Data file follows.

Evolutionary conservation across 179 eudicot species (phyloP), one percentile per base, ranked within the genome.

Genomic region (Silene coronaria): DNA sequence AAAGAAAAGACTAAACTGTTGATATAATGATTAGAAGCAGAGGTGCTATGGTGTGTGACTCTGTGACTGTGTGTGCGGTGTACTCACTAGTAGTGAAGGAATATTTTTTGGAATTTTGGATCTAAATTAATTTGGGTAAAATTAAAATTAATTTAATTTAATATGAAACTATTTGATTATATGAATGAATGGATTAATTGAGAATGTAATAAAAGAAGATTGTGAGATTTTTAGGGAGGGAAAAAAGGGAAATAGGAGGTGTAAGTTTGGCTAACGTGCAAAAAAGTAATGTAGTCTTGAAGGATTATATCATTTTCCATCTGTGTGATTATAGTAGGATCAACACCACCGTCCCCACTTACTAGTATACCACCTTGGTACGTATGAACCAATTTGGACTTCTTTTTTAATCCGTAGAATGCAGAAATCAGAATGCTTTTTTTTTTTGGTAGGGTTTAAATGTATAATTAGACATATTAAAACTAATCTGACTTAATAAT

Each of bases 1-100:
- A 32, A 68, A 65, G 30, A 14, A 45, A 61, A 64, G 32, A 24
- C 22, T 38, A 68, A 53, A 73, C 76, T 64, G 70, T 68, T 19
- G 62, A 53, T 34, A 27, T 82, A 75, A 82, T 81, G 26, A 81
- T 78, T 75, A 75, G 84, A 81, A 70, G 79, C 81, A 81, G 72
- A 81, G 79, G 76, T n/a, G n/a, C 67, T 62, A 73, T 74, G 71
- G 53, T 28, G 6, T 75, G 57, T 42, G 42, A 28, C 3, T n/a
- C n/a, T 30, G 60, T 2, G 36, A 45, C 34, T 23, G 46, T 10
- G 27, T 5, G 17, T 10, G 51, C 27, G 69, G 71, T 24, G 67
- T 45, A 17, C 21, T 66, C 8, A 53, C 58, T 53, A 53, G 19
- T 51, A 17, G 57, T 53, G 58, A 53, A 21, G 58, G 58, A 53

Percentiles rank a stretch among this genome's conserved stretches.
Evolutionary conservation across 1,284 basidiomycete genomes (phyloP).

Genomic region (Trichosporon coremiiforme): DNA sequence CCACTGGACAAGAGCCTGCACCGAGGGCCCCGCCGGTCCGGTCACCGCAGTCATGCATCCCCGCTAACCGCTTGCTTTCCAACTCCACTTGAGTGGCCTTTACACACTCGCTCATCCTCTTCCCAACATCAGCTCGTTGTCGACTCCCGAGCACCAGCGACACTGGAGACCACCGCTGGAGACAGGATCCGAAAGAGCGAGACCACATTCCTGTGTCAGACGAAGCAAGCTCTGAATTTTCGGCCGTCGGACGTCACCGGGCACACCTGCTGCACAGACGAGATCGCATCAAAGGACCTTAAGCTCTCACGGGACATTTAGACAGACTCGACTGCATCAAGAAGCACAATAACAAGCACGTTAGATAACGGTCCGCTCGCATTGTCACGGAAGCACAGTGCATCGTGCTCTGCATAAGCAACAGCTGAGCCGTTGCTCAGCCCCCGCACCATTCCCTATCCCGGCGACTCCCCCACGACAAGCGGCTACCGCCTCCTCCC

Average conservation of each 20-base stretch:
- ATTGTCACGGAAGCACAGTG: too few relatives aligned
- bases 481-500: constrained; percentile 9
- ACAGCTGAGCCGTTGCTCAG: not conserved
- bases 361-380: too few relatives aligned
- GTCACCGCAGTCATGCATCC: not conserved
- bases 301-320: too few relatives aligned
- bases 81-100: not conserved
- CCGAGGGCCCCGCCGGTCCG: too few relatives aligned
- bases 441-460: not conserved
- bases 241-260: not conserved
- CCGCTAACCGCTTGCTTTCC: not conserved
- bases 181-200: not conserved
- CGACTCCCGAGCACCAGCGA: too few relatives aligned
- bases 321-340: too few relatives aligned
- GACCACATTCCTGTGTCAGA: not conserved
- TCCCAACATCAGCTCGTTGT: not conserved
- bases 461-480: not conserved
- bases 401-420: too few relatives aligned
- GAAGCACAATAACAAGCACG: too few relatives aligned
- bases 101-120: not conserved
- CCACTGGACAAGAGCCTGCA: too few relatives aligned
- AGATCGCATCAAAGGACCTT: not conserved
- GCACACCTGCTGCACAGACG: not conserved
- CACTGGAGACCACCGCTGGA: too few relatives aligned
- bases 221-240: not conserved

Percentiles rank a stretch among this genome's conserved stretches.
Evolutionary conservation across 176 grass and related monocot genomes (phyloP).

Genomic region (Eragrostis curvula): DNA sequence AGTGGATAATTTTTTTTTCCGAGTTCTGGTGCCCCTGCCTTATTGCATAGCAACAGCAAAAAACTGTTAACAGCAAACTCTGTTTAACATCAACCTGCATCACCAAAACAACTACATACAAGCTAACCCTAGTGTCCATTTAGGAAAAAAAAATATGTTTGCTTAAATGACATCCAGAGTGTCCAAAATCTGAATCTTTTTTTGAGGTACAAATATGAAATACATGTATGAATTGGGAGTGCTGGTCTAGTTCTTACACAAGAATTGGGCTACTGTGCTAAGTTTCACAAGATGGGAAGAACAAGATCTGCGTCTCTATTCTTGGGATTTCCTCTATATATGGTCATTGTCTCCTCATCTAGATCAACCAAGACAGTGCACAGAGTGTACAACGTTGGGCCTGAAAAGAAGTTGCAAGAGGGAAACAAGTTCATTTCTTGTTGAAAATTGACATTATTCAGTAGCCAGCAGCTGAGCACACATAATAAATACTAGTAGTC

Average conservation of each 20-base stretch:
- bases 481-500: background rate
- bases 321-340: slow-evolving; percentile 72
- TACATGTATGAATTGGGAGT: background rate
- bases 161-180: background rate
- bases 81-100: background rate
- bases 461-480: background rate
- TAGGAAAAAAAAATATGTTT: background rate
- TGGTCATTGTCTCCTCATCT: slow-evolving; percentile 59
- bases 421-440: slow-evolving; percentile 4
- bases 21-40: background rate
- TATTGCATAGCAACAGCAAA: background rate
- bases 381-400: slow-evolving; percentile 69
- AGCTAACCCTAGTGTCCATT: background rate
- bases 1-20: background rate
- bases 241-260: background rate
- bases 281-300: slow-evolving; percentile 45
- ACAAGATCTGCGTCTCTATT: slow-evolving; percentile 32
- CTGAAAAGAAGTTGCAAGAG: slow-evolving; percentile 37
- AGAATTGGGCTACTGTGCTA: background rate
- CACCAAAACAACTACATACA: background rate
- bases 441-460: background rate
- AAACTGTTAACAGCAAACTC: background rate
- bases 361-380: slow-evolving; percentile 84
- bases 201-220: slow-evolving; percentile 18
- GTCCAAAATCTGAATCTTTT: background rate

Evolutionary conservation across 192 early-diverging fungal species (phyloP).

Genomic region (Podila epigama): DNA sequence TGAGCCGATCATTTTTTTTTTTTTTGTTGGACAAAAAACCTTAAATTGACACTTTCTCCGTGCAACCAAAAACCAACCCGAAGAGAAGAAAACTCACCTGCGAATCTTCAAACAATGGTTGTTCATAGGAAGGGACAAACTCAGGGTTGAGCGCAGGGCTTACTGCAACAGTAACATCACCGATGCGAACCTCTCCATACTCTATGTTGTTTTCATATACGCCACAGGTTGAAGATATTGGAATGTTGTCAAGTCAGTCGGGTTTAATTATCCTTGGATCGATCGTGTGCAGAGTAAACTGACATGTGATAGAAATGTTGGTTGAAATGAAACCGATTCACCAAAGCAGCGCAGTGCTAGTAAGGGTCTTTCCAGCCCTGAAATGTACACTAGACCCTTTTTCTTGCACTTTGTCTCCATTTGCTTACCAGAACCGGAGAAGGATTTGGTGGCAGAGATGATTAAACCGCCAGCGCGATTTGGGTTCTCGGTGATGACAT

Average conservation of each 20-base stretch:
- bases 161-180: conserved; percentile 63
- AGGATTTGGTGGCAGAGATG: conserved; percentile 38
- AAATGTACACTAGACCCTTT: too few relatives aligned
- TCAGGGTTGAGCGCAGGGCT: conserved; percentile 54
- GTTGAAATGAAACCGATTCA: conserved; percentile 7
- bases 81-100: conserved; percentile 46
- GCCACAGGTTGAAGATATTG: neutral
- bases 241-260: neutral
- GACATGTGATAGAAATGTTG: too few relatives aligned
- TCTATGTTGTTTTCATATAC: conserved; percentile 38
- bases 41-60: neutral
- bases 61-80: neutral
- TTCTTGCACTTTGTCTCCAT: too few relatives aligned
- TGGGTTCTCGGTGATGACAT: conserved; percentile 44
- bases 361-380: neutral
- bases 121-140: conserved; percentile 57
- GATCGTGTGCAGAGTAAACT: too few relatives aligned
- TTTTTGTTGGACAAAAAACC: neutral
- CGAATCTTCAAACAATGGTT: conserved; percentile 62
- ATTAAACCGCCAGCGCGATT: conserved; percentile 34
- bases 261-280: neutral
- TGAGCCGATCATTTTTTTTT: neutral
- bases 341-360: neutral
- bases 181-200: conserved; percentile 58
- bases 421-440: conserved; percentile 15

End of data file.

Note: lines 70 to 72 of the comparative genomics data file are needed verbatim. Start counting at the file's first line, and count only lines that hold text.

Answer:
- bases 201-220: slow-evolving; percentile 18
- GTCCAAAATCTGAATCTTTT: background rate

Evolutionary conservation across 192 early-diverging fungal species (phyloP).